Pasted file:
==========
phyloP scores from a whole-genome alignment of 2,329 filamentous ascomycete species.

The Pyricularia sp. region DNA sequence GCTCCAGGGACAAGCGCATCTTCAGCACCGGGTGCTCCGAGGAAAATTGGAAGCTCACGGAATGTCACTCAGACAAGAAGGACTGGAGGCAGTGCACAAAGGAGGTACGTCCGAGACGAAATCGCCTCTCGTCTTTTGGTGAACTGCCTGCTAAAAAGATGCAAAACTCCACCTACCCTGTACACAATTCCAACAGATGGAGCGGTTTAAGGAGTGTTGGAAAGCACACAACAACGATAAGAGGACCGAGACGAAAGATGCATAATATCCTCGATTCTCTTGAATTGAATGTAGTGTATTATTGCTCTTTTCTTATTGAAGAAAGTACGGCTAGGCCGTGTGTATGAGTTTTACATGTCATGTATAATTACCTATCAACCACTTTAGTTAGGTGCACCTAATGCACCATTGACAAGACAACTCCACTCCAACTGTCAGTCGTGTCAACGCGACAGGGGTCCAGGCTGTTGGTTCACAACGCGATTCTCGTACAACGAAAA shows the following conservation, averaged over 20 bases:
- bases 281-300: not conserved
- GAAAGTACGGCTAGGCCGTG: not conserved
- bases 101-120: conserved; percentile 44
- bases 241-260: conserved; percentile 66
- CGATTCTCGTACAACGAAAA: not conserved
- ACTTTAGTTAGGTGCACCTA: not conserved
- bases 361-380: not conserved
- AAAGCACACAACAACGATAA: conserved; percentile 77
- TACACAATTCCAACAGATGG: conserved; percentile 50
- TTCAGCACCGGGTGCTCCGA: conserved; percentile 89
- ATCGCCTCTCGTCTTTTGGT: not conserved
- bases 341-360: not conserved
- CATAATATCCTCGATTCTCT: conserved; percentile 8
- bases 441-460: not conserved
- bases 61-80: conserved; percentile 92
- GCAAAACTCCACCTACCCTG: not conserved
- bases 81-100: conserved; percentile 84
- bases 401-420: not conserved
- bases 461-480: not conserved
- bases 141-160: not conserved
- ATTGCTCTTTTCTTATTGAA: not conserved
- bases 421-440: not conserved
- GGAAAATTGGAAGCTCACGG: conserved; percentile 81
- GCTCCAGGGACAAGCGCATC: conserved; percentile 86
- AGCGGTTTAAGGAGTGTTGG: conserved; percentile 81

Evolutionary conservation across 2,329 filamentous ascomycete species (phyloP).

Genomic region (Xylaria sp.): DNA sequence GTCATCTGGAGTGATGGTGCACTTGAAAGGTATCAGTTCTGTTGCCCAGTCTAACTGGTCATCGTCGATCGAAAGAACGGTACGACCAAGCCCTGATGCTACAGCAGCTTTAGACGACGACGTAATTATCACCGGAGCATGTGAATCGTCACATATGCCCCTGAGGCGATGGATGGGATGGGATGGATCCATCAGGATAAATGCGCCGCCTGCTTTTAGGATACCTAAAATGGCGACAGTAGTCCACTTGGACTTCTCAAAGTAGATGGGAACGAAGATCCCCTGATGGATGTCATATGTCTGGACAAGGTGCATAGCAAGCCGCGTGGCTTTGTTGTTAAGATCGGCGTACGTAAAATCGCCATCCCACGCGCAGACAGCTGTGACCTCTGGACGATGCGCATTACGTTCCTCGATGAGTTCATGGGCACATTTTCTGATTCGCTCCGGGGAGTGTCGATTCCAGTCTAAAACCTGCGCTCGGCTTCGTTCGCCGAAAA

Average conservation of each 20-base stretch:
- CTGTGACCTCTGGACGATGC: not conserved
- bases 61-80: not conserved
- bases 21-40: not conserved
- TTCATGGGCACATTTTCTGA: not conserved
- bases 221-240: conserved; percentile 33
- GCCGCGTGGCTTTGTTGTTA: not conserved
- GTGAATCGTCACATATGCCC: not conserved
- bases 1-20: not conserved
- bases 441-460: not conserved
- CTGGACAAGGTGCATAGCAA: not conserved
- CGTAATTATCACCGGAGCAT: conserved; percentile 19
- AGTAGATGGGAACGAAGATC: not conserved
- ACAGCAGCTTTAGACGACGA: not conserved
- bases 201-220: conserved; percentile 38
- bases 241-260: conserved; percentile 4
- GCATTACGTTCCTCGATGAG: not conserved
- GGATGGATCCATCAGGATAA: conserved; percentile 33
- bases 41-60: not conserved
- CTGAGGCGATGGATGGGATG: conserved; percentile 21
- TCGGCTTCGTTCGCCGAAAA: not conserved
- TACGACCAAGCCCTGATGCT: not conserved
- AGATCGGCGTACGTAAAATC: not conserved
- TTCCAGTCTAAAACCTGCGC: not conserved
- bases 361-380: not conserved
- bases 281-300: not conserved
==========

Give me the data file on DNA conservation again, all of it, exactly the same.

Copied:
phyloP scores from a whole-genome alignment of 2,329 filamentous ascomycete species.

The Pyricularia sp. region DNA sequence GCTCCAGGGACAAGCGCATCTTCAGCACCGGGTGCTCCGAGGAAAATTGGAAGCTCACGGAATGTCACTCAGACAAGAAGGACTGGAGGCAGTGCACAAAGGAGGTACGTCCGAGACGAAATCGCCTCTCGTCTTTTGGTGAACTGCCTGCTAAAAAGATGCAAAACTCCACCTACCCTGTACACAATTCCAACAGATGGAGCGGTTTAAGGAGTGTTGGAAAGCACACAACAACGATAAGAGGACCGAGACGAAAGATGCATAATATCCTCGATTCTCTTGAATTGAATGTAGTGTATTATTGCTCTTTTCTTATTGAAGAAAGTACGGCTAGGCCGTGTGTATGAGTTTTACATGTCATGTATAATTACCTATCAACCACTTTAGTTAGGTGCACCTAATGCACCATTGACAAGACAACTCCACTCCAACTGTCAGTCGTGTCAACGCGACAGGGGTCCAGGCTGTTGGTTCACAACGCGATTCTCGTACAACGAAAA shows the following conservation, averaged over 20 bases:
- bases 281-300: not conserved
- GAAAGTACGGCTAGGCCGTG: not conserved
- bases 101-120: conserved; percentile 44
- bases 241-260: conserved; percentile 66
- CGATTCTCGTACAACGAAAA: not conserved
- ACTTTAGTTAGGTGCACCTA: not conserved
- bases 361-380: not conserved
- AAAGCACACAACAACGATAA: conserved; percentile 77
- TACACAATTCCAACAGATGG: conserved; percentile 50
- TTCAGCACCGGGTGCTCCGA: conserved; percentile 89
- ATCGCCTCTCGTCTTTTGGT: not conserved
- bases 341-360: not conserved
- CATAATATCCTCGATTCTCT: conserved; percentile 8
- bases 441-460: not conserved
- bases 61-80: conserved; percentile 92
- GCAAAACTCCACCTACCCTG: not conserved
- bases 81-100: conserved; percentile 84
- bases 401-420: not conserved
- bases 461-480: not conserved
- bases 141-160: not conserved
- ATTGCTCTTTTCTTATTGAA: not conserved
- bases 421-440: not conserved
- GGAAAATTGGAAGCTCACGG: conserved; percentile 81
- GCTCCAGGGACAAGCGCATC: conserved; percentile 86
- AGCGGTTTAAGGAGTGTTGG: conserved; percentile 81

Evolutionary conservation across 2,329 filamentous ascomycete species (phyloP).

Genomic region (Xylaria sp.): DNA sequence GTCATCTGGAGTGATGGTGCACTTGAAAGGTATCAGTTCTGTTGCCCAGTCTAACTGGTCATCGTCGATCGAAAGAACGGTACGACCAAGCCCTGATGCTACAGCAGCTTTAGACGACGACGTAATTATCACCGGAGCATGTGAATCGTCACATATGCCCCTGAGGCGATGGATGGGATGGGATGGATCCATCAGGATAAATGCGCCGCCTGCTTTTAGGATACCTAAAATGGCGACAGTAGTCCACTTGGACTTCTCAAAGTAGATGGGAACGAAGATCCCCTGATGGATGTCATATGTCTGGACAAGGTGCATAGCAAGCCGCGTGGCTTTGTTGTTAAGATCGGCGTACGTAAAATCGCCATCCCACGCGCAGACAGCTGTGACCTCTGGACGATGCGCATTACGTTCCTCGATGAGTTCATGGGCACATTTTCTGATTCGCTCCGGGGAGTGTCGATTCCAGTCTAAAACCTGCGCTCGGCTTCGTTCGCCGAAAA

Average conservation of each 20-base stretch:
- CTGTGACCTCTGGACGATGC: not conserved
- bases 61-80: not conserved
- bases 21-40: not conserved
- TTCATGGGCACATTTTCTGA: not conserved
- bases 221-240: conserved; percentile 33
- GCCGCGTGGCTTTGTTGTTA: not conserved
- GTGAATCGTCACATATGCCC: not conserved
- bases 1-20: not conserved
- bases 441-460: not conserved
- CTGGACAAGGTGCATAGCAA: not conserved
- CGTAATTATCACCGGAGCAT: conserved; percentile 19
- AGTAGATGGGAACGAAGATC: not conserved
- ACAGCAGCTTTAGACGACGA: not conserved
- bases 201-220: conserved; percentile 38
- bases 241-260: conserved; percentile 4
- GCATTACGTTCCTCGATGAG: not conserved
- GGATGGATCCATCAGGATAA: conserved; percentile 33
- bases 41-60: not conserved
- CTGAGGCGATGGATGGGATG: conserved; percentile 21
- TCGGCTTCGTTCGCCGAAAA: not conserved
- TACGACCAAGCCCTGATGCT: not conserved
- AGATCGGCGTACGTAAAATC: not conserved
- TTCCAGTCTAAAACCTGCGC: not conserved
- bases 361-380: not conserved
- bases 281-300: not conserved